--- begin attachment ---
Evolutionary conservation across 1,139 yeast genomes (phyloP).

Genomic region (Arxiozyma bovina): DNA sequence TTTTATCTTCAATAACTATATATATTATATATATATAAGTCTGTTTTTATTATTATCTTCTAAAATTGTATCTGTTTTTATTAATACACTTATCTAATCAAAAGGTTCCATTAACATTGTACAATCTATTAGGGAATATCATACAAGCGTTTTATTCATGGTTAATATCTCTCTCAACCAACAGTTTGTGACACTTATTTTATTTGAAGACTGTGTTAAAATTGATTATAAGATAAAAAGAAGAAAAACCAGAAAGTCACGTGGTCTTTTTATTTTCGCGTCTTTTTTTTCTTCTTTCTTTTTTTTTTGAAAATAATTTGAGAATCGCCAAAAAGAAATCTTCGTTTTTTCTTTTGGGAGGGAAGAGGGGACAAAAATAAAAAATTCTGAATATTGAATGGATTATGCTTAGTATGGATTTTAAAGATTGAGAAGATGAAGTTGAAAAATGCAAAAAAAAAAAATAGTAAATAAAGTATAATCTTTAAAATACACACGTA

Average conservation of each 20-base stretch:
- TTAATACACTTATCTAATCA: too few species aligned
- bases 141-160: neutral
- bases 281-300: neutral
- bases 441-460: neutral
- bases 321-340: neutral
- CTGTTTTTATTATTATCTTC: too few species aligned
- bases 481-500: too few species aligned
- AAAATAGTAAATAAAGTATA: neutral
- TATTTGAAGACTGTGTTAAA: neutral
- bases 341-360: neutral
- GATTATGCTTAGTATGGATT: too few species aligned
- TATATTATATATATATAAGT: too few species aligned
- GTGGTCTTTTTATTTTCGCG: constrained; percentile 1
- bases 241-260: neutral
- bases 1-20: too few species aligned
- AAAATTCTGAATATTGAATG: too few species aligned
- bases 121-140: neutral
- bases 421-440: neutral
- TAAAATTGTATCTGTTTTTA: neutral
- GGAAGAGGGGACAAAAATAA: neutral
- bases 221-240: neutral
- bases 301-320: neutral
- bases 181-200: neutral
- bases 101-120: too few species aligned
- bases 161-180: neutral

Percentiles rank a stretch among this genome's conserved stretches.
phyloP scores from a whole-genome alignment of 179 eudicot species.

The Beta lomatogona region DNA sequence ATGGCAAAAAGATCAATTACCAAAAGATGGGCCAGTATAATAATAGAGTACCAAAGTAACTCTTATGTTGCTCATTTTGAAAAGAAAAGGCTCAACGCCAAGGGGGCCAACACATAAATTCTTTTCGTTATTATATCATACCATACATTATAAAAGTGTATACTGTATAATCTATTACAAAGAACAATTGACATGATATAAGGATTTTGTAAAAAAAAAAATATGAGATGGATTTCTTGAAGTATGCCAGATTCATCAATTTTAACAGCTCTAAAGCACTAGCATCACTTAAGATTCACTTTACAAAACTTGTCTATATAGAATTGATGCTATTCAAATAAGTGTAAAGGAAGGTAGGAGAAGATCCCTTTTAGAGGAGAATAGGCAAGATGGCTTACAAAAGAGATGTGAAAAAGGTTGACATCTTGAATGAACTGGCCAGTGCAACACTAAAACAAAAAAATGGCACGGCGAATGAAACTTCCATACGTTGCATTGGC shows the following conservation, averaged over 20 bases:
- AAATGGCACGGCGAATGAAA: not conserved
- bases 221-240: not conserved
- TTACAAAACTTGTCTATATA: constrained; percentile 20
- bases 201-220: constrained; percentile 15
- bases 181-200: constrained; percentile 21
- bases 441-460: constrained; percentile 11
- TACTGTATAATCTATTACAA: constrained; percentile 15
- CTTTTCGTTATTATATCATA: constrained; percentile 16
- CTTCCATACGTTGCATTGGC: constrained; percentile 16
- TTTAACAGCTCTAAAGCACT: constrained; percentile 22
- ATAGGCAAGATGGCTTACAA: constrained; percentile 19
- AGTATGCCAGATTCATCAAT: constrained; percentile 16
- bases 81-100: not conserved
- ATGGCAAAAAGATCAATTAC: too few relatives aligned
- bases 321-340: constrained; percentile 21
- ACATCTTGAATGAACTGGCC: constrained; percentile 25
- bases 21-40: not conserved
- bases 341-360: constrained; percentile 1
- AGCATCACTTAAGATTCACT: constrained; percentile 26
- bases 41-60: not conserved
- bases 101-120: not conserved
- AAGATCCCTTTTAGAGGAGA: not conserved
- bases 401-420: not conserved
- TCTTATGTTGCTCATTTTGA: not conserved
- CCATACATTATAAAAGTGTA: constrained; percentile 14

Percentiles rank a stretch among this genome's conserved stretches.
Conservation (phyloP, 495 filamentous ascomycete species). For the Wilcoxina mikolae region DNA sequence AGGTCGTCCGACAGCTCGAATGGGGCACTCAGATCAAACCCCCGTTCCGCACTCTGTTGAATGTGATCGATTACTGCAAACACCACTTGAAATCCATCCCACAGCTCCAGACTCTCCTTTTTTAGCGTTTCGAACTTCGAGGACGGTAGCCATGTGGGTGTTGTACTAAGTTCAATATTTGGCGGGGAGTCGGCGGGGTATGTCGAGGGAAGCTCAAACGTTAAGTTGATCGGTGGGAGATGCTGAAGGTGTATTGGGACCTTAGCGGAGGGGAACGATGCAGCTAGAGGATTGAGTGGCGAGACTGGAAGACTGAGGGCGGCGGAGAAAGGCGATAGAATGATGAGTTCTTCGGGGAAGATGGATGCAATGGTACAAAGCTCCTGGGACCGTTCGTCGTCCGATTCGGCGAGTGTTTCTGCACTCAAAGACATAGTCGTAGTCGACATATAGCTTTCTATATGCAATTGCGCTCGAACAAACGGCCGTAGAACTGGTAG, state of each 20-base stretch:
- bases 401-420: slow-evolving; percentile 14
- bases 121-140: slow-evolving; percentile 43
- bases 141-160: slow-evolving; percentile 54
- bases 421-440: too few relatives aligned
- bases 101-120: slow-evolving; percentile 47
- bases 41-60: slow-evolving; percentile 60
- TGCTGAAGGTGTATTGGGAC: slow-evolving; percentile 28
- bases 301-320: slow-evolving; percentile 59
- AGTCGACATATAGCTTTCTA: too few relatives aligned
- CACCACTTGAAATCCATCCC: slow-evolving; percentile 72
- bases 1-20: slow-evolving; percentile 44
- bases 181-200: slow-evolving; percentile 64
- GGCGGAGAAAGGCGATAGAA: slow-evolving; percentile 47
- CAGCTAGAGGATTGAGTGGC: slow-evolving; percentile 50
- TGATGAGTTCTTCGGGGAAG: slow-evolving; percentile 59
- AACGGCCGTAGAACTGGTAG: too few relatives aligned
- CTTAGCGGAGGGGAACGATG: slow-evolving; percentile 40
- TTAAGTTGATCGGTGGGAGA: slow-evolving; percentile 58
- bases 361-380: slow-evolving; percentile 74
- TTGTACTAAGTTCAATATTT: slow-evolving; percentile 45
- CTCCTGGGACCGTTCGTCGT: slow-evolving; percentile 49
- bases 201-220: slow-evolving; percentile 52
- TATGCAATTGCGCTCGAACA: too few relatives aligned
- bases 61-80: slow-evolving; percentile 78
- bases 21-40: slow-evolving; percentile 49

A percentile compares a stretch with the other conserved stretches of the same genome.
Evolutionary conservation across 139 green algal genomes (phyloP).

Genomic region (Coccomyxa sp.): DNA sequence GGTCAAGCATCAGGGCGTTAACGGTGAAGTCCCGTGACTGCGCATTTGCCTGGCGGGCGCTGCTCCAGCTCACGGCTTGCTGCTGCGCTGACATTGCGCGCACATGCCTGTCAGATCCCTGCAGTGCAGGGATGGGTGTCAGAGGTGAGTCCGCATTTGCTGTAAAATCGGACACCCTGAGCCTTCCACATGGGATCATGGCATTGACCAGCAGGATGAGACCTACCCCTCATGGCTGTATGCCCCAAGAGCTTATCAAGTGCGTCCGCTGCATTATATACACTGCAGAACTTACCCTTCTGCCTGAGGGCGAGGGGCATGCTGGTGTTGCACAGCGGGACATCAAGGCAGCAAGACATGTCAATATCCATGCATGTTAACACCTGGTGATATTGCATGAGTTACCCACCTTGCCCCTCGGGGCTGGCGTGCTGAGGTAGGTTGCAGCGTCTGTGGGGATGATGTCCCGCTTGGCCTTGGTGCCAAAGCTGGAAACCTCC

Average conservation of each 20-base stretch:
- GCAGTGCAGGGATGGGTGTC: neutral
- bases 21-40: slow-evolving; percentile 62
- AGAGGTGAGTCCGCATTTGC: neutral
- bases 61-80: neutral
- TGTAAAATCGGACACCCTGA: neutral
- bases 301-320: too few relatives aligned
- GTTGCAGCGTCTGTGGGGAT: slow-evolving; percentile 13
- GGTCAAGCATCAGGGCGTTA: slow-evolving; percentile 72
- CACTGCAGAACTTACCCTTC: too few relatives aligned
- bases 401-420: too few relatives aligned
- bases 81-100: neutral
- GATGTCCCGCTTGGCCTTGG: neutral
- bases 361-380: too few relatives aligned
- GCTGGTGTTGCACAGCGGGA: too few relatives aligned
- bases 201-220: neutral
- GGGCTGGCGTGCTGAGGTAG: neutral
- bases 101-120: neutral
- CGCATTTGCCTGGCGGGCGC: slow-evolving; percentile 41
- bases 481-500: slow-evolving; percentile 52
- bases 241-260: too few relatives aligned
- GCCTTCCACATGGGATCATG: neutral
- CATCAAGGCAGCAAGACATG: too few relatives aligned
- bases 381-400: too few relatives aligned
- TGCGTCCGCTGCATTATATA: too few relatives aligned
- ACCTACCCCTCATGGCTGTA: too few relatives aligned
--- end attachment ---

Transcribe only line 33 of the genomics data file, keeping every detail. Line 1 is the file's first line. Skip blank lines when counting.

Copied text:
- bases 221-240: not conserved